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Symptoms of Depression

People with depressive illnesses don't all experience the same symptoms. How severe they are, how frequent, and how long they last will vary depending on the individual and his or her particular illness. Here are common symptoms people with depression experience:

•    Difficulty concentrating, remembering details, and making decisions
•    Fatigue and decreased energy
•    Feelings of guilt, worthlessness, and/or helplessness
•    Feelings of hopelessness and/or pessimism
•    Insomnia, early morning wakefulness, or excessive sleeping
•    Irritability, restlessness
•    Loss of interest in activities or hobbies once pleasurable, including sex
•    Loss of pleasure in life
•    Overeating or appetite loss
•    Persistent aches or pains, headaches, cramps, or digestive problems that do not ease even with treatment
•    Persistent sad, anxious, or "empty" feelings
•    Thoughts of suicide or suicide attempts
Are There Different Types of Depression?
There are a number of different types of depression including:
•    Major depression
•    Chronic depression (dysthymia)
•    Bipolar depression
•    Seasonal depression (SAD or seasonal affective disorder)
•    Psychotic depression
•    Postpartum depression
•    Substance-induced mood disorder (SIMD)
Are There Other Types of Depression?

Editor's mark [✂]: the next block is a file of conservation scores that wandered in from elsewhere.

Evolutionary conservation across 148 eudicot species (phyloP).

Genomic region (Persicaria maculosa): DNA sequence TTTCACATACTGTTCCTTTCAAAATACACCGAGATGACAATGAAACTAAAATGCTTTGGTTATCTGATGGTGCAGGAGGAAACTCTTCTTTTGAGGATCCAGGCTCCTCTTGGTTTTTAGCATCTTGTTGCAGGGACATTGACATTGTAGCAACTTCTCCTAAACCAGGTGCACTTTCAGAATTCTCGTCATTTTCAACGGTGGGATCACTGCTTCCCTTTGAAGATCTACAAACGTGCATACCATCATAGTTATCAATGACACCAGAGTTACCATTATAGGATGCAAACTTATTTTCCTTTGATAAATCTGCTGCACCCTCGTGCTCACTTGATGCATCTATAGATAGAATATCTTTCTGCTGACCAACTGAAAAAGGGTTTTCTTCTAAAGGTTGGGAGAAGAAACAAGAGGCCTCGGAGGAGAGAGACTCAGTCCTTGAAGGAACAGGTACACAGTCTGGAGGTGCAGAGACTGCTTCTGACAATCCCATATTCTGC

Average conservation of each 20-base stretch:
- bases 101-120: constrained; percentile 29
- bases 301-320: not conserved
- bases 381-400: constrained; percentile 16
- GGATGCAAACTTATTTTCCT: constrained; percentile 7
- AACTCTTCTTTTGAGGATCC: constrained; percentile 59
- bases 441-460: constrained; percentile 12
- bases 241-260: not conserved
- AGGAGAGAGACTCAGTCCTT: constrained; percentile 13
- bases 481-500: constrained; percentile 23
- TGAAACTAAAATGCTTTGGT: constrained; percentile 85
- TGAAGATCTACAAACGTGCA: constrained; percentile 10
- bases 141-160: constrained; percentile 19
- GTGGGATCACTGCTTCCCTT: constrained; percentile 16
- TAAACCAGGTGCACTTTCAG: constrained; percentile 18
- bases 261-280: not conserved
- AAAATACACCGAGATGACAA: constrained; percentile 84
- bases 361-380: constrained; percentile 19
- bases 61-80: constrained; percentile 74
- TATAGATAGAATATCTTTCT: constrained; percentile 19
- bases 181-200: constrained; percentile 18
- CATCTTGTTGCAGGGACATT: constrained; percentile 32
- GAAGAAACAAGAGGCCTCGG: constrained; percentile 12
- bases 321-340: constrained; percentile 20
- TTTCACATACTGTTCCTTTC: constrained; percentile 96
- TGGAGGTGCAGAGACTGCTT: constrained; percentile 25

Other types of depression that can occur include:
•    Double depression -- a condition that happens when a person with chronic depression (dysthymia) experiences an episode of major depression.
•    Secondary depression -- a depression that develops after the development of a medical condition such as hypothyroidism, stroke, Parkinson's disease, or AIDS, or after a psychiatric problem such as schizophrenia, panic disorder, or bulimia.
•    Treatment-resistant depression -- a condition that doesn't respond to treatment with antidepressants, and may be longstanding or chronic. For chronic treatment-resistant depression, electroconvulsive therapy (ECT) is sometimes the treatment of choice depending on the nature and severity of symptoms.
•    Masked depression -- a depression that is hidden behind physical complaints for which no organic cause can be found.
Warning Signs of a Depression Relapse
A depressed mood during most of the day, particularly in the morning
Fatigue or loss of energy almost every day
Feelings of worthlessness or guilt almost every day
Impaired concentration, indecisiveness
Insomnia (an inability to sleep) or hypersomnia (excessive sleeping) almost every day
Markedly diminished interest or pleasure in almost all activities nearly every day
Recurring thoughts of death or suicide (not just fearing death)
A sense of restlessness or being slowed down
Significant weight loss or weight gain
A key sign of depression is either depressed mood or loss of interest in activities you once enjoyed. For a diagnosis of depression, these signs should be present most of the day either daily or nearly daily for at least two weeks. In addition, the depressive symptoms need to cause clinically significant distress or impairment. They cannot be due to the direct effects of a substance, for example, a drug or medication. Nor can they be the result of a medical condition such as hypothyroidism.


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